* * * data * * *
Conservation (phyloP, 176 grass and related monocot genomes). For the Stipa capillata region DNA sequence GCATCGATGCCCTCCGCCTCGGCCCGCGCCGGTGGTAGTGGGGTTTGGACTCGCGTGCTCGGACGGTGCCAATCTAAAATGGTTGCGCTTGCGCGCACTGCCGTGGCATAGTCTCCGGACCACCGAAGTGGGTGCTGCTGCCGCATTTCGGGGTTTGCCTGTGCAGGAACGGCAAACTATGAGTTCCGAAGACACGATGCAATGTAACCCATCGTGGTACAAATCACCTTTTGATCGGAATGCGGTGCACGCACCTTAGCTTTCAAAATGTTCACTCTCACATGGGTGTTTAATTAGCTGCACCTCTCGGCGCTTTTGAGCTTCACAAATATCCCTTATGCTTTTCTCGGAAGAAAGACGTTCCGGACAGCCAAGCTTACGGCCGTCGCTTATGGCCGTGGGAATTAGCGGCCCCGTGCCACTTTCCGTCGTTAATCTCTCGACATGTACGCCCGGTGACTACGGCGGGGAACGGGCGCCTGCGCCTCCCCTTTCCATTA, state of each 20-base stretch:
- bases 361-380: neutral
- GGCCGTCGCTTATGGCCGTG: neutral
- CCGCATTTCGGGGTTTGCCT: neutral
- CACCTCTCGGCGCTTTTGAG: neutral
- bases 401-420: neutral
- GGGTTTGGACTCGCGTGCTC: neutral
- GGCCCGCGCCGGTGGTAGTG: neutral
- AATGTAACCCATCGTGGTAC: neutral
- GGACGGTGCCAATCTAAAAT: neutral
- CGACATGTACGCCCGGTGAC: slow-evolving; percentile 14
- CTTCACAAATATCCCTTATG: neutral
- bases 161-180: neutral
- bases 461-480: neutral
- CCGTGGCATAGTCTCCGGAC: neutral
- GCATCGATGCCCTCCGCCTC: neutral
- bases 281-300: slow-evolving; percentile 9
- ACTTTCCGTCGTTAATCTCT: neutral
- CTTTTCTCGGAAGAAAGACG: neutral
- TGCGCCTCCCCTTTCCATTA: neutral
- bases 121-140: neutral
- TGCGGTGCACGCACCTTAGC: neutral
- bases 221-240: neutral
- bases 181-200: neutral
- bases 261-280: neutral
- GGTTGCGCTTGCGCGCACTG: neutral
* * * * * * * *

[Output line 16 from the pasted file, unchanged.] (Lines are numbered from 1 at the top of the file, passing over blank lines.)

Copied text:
- GCATCGATGCCCTCCGCCTC: neutral